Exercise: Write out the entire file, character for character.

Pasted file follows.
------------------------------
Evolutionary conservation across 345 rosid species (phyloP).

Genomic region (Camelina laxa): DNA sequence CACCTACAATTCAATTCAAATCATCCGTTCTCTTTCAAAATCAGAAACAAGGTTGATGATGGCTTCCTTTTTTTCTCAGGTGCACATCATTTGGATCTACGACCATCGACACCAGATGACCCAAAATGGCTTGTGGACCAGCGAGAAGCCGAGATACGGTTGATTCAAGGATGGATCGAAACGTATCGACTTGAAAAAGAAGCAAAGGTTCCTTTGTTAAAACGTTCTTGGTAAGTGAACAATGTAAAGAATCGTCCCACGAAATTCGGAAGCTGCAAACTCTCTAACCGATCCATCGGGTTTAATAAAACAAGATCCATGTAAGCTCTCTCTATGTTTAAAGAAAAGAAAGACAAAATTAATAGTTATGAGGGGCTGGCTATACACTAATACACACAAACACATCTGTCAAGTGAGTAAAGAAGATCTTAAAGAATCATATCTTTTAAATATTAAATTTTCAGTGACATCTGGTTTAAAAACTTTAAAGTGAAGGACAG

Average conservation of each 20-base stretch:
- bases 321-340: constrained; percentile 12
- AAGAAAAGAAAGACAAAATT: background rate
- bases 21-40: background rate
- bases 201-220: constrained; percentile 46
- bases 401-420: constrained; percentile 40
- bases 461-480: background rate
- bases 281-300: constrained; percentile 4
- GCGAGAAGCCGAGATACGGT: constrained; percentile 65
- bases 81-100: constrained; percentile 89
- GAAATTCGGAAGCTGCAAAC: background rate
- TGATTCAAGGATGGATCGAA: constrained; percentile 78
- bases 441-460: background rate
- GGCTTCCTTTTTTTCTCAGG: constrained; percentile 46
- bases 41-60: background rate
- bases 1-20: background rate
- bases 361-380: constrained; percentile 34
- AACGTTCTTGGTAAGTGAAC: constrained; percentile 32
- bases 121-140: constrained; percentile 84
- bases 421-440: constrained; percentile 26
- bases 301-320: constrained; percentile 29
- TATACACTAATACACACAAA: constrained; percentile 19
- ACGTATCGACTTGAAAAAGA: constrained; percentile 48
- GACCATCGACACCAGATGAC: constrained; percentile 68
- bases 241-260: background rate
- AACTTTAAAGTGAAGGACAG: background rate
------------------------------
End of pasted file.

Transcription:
Evolutionary conservation across 345 rosid species (phyloP).

Genomic region (Camelina laxa): DNA sequence CACCTACAATTCAATTCAAATCATCCGTTCTCTTTCAAAATCAGAAACAAGGTTGATGATGGCTTCCTTTTTTTCTCAGGTGCACATCATTTGGATCTACGACCATCGACACCAGATGACCCAAAATGGCTTGTGGACCAGCGAGAAGCCGAGATACGGTTGATTCAAGGATGGATCGAAACGTATCGACTTGAAAAAGAAGCAAAGGTTCCTTTGTTAAAACGTTCTTGGTAAGTGAACAATGTAAAGAATCGTCCCACGAAATTCGGAAGCTGCAAACTCTCTAACCGATCCATCGGGTTTAATAAAACAAGATCCATGTAAGCTCTCTCTATGTTTAAAGAAAAGAAAGACAAAATTAATAGTTATGAGGGGCTGGCTATACACTAATACACACAAACACATCTGTCAAGTGAGTAAAGAAGATCTTAAAGAATCATATCTTTTAAATATTAAATTTTCAGTGACATCTGGTTTAAAAACTTTAAAGTGAAGGACAG

Average conservation of each 20-base stretch:
- bases 321-340: constrained; percentile 12
- AAGAAAAGAAAGACAAAATT: background rate
- bases 21-40: background rate
- bases 201-220: constrained; percentile 46
- bases 401-420: constrained; percentile 40
- bases 461-480: background rate
- bases 281-300: constrained; percentile 4
- GCGAGAAGCCGAGATACGGT: constrained; percentile 65
- bases 81-100: constrained; percentile 89
- GAAATTCGGAAGCTGCAAAC: background rate
- TGATTCAAGGATGGATCGAA: constrained; percentile 78
- bases 441-460: background rate
- GGCTTCCTTTTTTTCTCAGG: constrained; percentile 46
- bases 41-60: background rate
- bases 1-20: background rate
- bases 361-380: constrained; percentile 34
- AACGTTCTTGGTAAGTGAAC: constrained; percentile 32
- bases 121-140: constrained; percentile 84
- bases 421-440: constrained; percentile 26
- bases 301-320: constrained; percentile 29
- TATACACTAATACACACAAA: constrained; percentile 19
- ACGTATCGACTTGAAAAAGA: constrained; percentile 48
- GACCATCGACACCAGATGAC: constrained; percentile 68
- bases 241-260: background rate
- AACTTTAAAGTGAAGGACAG: background rate